Una sociedad legalista: Abogados, procuradores de causas y la creacion de una cultura legal colonial en Lima y Potosi, 1540--1670
This study deals with the formation, reproduction, and the role in litigation of two branches of the legal profession, lawyers and procurators. They were the experts in charge of civil, criminal, and ecclesiastical litigation during the Old Regime. While the lawyers provided erudite legal advice, procurators oriented and drove the procedure as legal representatives of their clients. The European legal revolutions of the twelfth and thirteenth centuries forged a new legal culture in which the lawsuit was reputed to be the best way to settle disputes. Likewise, that legal culture conferred an important place to specialists as legal facilitators of the contending parties. When Castilians exported their legal system to the New World, they spread a complex and bureaucratic framework, contributing to the reproduction of a class of experts in urban spaces.^ Lima and Potosi, two urban centers created in the sixteenth century, quickly became significant ‘legal cities’. This dissertation explores how the legal markets of these cities operated, the careers of their specialists, their professional options, social images regarding them, and litigation costs. This study examines the careers of 267 facilitators and demonstrates that they constituted a class of distinctive legal professionals. Legal culture embodies the representation and use of law. The closeness of specialists with litigants, in particular of procurators familiarized the parties with litigation and its complex processes. These specialists forged dominant legal discourses and manipulated juridical order. Litigants were not passive agents of their specialists. Caciques and members of the Hispanicized communities appropriated the law in a visible way as the growing litigiousness illustrates. Colonial law (of a pluralistic basis) was an arena of assertion and discussion of rights by different social actors, encomenderos, leading citizens, widows, native chieftains, artisans, and commoners. This study concludes that this struggle and manipulation served to legitimate the role of those legal experts and gave birth to a complex legalistic society in the Andes under Spanish Habsburg rule.^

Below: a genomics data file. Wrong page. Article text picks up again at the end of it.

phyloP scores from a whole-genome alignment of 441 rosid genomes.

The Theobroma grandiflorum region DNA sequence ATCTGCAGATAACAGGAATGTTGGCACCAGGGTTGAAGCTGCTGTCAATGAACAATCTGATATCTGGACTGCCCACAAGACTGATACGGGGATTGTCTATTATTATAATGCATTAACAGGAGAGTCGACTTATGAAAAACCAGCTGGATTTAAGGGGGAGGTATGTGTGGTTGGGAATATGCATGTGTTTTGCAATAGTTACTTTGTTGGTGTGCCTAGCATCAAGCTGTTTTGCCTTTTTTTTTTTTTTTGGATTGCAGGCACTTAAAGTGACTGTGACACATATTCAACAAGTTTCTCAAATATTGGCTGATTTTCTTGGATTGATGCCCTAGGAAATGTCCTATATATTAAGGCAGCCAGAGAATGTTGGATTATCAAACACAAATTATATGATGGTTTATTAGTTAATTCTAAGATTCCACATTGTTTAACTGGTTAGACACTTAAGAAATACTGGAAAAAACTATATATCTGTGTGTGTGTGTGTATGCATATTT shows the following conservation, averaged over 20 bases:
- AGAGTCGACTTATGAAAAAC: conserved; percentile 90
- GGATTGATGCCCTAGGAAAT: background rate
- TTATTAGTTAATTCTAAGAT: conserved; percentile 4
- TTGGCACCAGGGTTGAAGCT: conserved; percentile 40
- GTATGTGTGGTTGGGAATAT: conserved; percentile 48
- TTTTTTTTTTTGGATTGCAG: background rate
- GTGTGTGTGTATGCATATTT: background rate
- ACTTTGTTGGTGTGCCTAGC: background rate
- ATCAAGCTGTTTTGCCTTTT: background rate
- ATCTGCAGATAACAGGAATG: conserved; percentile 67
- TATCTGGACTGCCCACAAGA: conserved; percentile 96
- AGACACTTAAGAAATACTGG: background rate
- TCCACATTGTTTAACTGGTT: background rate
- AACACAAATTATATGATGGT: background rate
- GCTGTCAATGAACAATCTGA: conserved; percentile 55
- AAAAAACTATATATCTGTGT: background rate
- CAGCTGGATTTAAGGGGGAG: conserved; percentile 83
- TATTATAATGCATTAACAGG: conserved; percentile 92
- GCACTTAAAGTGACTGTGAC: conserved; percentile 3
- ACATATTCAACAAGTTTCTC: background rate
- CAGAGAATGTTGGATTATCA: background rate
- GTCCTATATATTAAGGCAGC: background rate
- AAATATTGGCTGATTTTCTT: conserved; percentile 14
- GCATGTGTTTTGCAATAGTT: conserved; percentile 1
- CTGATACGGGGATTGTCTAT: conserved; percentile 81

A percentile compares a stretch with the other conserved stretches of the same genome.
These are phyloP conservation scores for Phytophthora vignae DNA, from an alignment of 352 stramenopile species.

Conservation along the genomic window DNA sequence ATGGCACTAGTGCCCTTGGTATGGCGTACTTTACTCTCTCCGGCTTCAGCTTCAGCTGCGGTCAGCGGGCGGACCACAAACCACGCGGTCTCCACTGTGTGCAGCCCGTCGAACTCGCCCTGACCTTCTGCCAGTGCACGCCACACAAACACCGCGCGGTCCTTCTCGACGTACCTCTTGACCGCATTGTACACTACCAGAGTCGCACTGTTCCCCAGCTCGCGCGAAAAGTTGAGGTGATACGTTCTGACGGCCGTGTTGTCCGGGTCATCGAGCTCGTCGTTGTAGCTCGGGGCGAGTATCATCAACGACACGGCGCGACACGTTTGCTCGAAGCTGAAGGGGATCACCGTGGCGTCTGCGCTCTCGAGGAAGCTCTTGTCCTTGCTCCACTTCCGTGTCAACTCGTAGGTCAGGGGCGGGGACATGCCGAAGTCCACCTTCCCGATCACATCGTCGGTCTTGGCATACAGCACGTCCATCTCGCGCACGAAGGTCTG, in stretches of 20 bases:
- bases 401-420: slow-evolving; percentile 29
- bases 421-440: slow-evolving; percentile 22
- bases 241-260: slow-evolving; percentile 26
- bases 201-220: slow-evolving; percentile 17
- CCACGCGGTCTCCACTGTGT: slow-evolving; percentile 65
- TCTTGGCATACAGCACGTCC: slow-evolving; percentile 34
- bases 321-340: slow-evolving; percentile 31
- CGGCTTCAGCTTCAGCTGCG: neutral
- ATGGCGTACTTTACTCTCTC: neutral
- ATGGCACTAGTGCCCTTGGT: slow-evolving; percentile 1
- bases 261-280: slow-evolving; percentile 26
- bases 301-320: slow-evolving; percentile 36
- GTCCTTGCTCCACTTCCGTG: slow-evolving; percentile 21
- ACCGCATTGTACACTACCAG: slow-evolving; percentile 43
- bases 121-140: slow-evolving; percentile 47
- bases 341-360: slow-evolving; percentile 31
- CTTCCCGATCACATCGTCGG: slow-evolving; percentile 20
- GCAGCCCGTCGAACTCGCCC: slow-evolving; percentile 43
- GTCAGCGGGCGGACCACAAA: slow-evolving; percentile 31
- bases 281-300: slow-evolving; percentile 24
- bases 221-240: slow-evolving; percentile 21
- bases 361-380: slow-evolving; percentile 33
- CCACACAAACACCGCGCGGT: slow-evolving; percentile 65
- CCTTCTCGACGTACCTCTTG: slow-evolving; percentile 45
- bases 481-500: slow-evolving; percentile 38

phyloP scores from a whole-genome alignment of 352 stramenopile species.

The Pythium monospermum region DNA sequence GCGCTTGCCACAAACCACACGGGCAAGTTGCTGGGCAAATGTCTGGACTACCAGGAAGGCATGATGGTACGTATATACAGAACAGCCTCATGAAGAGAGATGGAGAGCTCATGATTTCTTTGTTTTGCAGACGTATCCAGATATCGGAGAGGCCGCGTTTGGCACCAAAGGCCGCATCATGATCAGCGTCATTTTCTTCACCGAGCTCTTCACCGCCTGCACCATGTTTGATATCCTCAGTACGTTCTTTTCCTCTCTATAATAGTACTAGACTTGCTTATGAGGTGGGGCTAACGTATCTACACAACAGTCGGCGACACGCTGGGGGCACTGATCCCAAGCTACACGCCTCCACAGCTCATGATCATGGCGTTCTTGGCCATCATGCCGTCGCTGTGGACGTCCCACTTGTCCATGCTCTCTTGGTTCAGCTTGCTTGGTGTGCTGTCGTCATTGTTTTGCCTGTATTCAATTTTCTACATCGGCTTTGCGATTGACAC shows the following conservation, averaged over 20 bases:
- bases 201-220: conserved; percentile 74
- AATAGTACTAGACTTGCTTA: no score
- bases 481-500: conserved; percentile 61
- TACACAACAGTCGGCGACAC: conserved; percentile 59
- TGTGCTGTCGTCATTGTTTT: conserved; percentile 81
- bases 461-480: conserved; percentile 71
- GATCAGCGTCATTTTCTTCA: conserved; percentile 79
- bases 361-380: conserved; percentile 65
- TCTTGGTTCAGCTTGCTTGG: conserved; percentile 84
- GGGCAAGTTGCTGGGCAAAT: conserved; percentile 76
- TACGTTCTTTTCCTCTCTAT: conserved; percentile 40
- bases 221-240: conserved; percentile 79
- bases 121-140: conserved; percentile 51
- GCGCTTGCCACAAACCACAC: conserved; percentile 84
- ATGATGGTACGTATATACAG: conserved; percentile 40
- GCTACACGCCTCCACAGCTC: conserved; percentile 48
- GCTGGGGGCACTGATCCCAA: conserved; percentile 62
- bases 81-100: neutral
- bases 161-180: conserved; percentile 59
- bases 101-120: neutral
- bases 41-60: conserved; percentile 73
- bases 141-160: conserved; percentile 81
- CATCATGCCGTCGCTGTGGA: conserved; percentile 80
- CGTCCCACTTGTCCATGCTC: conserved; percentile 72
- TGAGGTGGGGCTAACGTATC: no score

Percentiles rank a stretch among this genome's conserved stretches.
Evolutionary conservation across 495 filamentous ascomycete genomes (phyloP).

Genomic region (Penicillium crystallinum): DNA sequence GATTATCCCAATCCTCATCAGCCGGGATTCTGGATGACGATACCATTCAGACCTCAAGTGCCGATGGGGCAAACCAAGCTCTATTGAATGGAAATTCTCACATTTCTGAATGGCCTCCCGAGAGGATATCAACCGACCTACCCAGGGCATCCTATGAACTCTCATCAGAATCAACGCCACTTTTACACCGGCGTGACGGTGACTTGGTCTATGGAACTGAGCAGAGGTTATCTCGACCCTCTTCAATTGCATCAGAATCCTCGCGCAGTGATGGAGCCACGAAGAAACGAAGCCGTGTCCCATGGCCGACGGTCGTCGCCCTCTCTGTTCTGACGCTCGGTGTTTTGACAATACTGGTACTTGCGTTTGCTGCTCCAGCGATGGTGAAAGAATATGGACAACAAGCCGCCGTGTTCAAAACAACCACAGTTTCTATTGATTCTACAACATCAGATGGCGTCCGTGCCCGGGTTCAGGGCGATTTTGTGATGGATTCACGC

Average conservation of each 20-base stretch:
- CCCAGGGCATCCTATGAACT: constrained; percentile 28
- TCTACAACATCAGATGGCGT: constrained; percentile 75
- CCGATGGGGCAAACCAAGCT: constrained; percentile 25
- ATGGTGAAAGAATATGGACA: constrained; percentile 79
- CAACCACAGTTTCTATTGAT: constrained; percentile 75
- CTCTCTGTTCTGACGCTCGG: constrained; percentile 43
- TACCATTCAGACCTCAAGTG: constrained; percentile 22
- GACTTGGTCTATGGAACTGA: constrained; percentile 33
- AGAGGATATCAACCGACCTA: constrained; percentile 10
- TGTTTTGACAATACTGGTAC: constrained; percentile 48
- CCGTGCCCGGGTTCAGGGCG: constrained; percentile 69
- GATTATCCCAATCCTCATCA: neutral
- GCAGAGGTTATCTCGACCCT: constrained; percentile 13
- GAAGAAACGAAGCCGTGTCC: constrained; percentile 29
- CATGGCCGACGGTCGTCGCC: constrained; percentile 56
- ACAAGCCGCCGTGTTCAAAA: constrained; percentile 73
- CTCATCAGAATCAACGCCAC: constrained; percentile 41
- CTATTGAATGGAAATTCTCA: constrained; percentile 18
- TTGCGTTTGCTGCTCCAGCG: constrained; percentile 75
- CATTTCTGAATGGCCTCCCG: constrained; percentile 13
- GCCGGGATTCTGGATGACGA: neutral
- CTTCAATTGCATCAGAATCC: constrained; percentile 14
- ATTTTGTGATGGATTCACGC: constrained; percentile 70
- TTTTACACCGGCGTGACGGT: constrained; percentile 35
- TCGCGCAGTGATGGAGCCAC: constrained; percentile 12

History, Latin American|Law
"Una sociedad legalista: Abogados, procuradores de causas y la creacion de una cultura legal colonial en Lima y Potosi, 1540--1670"
(January 1, 2007).
ProQuest ETD Collection for FIU.